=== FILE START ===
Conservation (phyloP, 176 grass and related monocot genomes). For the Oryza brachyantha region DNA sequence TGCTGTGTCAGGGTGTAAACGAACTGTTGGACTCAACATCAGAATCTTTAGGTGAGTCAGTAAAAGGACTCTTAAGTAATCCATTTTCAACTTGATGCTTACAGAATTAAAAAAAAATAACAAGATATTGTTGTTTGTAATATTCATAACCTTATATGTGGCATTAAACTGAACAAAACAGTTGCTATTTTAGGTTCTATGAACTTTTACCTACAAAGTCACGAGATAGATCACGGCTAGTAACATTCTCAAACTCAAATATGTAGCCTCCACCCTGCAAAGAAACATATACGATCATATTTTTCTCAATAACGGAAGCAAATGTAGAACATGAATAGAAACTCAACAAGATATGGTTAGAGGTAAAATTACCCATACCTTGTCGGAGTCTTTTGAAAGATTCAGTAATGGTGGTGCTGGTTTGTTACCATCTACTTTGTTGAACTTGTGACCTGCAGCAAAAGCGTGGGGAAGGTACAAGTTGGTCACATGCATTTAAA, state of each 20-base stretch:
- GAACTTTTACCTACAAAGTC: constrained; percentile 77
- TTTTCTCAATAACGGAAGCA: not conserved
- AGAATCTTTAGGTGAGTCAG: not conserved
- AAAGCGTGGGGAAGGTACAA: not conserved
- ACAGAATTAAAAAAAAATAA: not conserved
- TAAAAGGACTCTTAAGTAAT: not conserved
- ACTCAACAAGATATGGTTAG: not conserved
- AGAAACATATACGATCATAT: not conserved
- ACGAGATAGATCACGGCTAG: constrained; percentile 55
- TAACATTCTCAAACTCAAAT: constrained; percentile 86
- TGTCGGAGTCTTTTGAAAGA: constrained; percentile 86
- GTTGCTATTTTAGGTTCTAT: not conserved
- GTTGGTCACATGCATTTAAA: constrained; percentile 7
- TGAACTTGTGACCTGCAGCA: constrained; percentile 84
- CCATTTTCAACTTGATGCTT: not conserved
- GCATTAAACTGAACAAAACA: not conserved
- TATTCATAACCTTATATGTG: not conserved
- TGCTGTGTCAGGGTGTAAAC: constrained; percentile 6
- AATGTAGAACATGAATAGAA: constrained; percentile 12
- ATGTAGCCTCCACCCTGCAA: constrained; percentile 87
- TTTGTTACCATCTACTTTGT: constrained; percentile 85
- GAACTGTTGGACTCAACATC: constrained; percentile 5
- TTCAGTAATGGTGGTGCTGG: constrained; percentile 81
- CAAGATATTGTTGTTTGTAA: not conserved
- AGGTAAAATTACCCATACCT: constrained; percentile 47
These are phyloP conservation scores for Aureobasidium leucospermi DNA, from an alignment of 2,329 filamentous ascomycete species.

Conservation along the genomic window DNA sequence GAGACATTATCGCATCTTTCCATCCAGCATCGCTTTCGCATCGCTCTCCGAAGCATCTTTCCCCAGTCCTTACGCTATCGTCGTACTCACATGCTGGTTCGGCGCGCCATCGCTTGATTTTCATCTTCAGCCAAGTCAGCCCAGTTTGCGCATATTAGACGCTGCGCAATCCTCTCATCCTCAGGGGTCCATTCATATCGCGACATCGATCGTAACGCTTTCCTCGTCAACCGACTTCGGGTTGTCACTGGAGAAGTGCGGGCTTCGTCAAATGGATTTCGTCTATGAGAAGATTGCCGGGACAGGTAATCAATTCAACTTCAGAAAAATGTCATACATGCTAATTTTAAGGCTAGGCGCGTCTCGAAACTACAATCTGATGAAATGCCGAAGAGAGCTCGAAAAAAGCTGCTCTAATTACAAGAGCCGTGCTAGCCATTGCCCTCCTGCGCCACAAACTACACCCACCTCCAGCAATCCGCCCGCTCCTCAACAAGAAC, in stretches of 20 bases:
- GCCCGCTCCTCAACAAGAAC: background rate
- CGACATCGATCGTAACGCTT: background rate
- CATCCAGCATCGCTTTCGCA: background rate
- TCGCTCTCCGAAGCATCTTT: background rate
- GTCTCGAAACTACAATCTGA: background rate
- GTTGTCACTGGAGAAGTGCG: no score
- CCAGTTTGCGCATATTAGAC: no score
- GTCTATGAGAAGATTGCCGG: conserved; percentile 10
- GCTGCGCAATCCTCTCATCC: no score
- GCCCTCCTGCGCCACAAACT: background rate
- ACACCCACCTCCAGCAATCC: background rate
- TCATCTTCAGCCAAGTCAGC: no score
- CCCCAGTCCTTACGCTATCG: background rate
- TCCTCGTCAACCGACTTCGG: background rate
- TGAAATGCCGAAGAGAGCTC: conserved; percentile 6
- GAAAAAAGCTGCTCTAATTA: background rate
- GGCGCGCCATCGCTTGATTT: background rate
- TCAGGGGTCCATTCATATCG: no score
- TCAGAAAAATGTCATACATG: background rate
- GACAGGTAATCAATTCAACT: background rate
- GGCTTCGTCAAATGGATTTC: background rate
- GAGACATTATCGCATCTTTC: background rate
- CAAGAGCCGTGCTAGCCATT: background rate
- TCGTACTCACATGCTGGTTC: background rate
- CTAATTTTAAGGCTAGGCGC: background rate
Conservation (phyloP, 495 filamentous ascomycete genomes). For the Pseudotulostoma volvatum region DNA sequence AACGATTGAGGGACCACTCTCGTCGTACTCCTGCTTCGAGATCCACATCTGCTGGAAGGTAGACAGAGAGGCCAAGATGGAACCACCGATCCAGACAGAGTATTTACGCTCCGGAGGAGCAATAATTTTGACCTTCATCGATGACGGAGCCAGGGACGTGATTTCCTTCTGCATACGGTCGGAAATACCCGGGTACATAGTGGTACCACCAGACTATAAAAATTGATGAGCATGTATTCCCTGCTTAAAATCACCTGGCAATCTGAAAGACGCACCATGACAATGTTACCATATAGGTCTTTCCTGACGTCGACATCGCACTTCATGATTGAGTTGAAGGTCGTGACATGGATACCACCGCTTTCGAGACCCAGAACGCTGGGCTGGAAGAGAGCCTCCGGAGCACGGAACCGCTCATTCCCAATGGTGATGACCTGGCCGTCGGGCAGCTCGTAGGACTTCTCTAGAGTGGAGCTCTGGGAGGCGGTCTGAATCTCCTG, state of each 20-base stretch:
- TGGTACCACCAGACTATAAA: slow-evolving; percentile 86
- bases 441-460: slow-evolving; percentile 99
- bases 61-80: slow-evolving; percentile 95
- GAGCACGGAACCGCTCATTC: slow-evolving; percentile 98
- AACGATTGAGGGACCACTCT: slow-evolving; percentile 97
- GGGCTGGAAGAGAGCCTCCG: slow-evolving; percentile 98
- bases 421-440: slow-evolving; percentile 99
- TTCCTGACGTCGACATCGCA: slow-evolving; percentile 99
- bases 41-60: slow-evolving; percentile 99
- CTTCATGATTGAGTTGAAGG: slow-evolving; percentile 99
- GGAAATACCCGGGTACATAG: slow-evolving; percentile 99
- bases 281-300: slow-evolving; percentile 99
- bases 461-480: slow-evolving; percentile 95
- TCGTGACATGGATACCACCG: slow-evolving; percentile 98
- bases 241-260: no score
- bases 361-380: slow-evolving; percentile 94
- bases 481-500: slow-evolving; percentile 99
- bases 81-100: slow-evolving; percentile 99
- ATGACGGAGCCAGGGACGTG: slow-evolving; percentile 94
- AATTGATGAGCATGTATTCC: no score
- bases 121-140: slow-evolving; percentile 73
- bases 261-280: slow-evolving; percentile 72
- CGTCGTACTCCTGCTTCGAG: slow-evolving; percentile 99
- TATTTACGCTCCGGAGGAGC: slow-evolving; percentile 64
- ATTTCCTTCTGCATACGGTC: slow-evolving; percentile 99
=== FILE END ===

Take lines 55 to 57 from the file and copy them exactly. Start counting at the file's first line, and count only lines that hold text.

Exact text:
- TGGTACCACCAGACTATAAA: slow-evolving; percentile 86
- bases 441-460: slow-evolving; percentile 99
- bases 61-80: slow-evolving; percentile 95